The video showed me the one-offness of what I do as a machine quilter, as a quilter.

Being a one-off is good

So I’m totally going to flip all of this insecurity on it’s ugly head and call it out for the ugliness it is: Pride. This places my thoughts ahead of God’s truth. This places my goals and dreams ahead of where God wants me to be. This places my self at the center, where God belongs. This then belittling of the person God created is nothing less than a twisted version of prideful selfcentered-ness based on overthinking other peoples poor opinions of who I am, what I do, and what my gifts are. Whoa.

Here’s the thing we need both to be shown where we’re doing good work (not participation ribbons) and where we can do better. Correction without identifying what’s working doesn’t fly. So here’s an example. One of my bosses asked me if I taught a particular thing in a class. Yes, yes I did. Would you please stop. No, I won’t here’s why. Would you ask students to do this then. Yes, that I’ll do because I did that myself. Great.
I know there are correctional conversations that can’t happen quite like this as there is an immediate danger that must be dealt with.

I sometimes multi-task horribly. I started listening to a Jen Fulwiler Podcast, when an email alert Medium Daily Digest popped up, the title catching my attention, Sometimes Kids Don’t Grow Up written by Jacqueline Dooley about her daughter’s life. She writes about education and community. As the tears streamed down my own face at the sheer gut-wrenching beauty of it all I thought deeply, this is how education can change. I can assure you most of our public educational system is lacking in so many ways. Kids need time to expend energy, to rest, to explore, and learn. We miss so much about the individual as we teach to test and conform to the same style of learning. This doesn’t meet the needs of each kid, and it does not meet the needs of society in any way, shape or form. I can assure you that a this leads to this leads to this leads to this leads to this style of education is not for everyone. For so long I thought I was a bad student when in all reality I wasn’t I simply needed something else, another way of looking at the concepts that were being taught. I needed space to think.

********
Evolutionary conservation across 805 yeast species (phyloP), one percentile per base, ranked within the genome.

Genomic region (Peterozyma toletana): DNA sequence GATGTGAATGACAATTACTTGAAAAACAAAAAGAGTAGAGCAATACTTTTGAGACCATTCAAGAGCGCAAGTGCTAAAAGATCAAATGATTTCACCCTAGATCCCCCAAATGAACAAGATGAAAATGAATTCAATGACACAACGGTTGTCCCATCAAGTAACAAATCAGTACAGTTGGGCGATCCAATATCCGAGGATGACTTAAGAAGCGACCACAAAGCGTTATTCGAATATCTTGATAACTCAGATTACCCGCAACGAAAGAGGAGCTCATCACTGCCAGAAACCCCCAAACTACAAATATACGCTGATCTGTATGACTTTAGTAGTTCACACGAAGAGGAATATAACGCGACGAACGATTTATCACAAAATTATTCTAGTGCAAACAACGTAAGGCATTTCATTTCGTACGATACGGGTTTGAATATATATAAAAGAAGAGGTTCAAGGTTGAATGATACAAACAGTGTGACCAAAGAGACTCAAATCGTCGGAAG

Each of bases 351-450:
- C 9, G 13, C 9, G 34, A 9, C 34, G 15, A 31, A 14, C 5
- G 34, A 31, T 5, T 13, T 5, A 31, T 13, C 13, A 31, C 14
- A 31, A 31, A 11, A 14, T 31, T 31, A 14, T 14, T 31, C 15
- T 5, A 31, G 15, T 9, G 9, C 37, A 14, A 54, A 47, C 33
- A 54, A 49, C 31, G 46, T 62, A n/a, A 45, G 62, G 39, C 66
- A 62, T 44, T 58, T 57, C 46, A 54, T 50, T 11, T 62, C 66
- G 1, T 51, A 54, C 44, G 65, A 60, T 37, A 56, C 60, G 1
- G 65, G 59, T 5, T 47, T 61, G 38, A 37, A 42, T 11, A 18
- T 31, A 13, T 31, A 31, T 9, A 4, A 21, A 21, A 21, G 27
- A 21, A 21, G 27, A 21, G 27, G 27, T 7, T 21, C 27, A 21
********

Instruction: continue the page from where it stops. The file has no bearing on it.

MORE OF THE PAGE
Okay so I didn’t intend this post to go there. I am asking you to purchase my book though. I’m asking you to rejoice with me, to celebrate with me the beauty of being a one-off, to looking at things differently, to seeing the possibilities in quilting, but more seeing the God-given beauty and possibilities in each person I get to meet when I teach and network in the quilting community. You are a gift.

From one One-off to another.

God bless,

Teri

One thought on “On Being a One Off